Grade I listed Tyntesfield is a Gothic Revival house with an estate, and was acquired by the National Trust in 2002. The house was designed by John Norton, a close friend of Augustus Pugin, and dates from 1863. Following the success of the project's Heritage Lottery Fund bid, we were appointed to provide building services consultancy and advise on sustainability as part of a £20m restoration project and a wider estate masterplan.
The original interiors have survived virtually intact and in the installation of new services, the work has been done sympathetically within the original building fabric, with discrete routing planned in advance of all works and minimal impact on existing finishes.
The electrical services for the whole house have been replaced, and environmental heating and monitoring for control of the relative humidity in the principal rooms introduced. Comfort heating has been provided for staff and volunteer areas and accommodation. The original installations have been retained for the historic record — those that are still relevant have been restored to working order, and more recent unsympathetic ones tidied up. Wherever possible, pipework, conduit, electrical back boxes and face plates, light fittings and radiators have been reused and refurbished.
Power was originally supplied by a generator located in the engine house, which is now the education centre. A replacement CHP installation was considered but thought unviable, and biomass boilers chosen instead. Separate biomass energy centres serve the house and Home Farm. Advice was sought from relevant specialists concerning the numerous local bat species in relation to the installation of the boilers, external lighting and other equipment.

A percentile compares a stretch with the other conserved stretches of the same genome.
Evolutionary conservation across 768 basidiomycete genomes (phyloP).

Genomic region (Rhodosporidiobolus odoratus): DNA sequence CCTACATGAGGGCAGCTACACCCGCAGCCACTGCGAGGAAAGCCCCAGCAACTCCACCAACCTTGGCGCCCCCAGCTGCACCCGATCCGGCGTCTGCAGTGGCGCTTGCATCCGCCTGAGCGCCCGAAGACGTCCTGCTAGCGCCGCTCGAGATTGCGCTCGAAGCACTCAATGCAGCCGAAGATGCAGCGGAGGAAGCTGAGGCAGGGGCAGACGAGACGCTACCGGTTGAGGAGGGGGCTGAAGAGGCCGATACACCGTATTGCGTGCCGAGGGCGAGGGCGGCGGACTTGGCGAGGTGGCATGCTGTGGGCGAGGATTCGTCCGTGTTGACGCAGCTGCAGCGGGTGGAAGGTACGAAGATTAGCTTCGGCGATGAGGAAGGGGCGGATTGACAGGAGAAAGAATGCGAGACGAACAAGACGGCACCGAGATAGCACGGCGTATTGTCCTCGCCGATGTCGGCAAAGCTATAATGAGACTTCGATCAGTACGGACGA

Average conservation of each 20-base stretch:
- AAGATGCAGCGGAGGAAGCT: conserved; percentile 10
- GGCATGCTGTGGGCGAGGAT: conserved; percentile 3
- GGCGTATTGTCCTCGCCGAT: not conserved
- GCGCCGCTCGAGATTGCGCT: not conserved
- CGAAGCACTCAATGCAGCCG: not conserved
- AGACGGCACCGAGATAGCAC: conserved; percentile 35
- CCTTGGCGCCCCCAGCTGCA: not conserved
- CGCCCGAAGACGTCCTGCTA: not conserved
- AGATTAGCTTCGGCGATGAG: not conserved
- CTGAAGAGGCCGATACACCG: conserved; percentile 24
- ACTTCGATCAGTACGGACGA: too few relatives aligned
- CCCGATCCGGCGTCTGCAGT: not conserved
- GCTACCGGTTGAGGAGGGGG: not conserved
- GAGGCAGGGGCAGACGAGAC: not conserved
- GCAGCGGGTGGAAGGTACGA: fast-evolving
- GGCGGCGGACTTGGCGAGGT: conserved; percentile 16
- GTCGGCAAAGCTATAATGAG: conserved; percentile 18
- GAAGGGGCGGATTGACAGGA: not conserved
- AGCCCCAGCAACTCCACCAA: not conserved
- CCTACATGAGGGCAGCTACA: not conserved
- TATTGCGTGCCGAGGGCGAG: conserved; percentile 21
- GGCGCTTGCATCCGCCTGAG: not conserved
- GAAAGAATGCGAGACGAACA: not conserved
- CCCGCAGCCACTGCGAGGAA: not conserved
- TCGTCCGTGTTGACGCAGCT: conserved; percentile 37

At Home Farm, solar thermal water heating, photovoltaic panels, daylight-linked lighting controls have also been installed, and a building constructed using straw bales.
Reflecting the client's 'inclusion for all' approach in the masterplan, most works, such as the installation of the heating, were undertaken in full public view. The project also enabled various tradesmen to develop new skills in the conservation field. Our specialists are providing ongoing advice at various parts of the Tyntesfield estate, including at the Orangery and glass houses.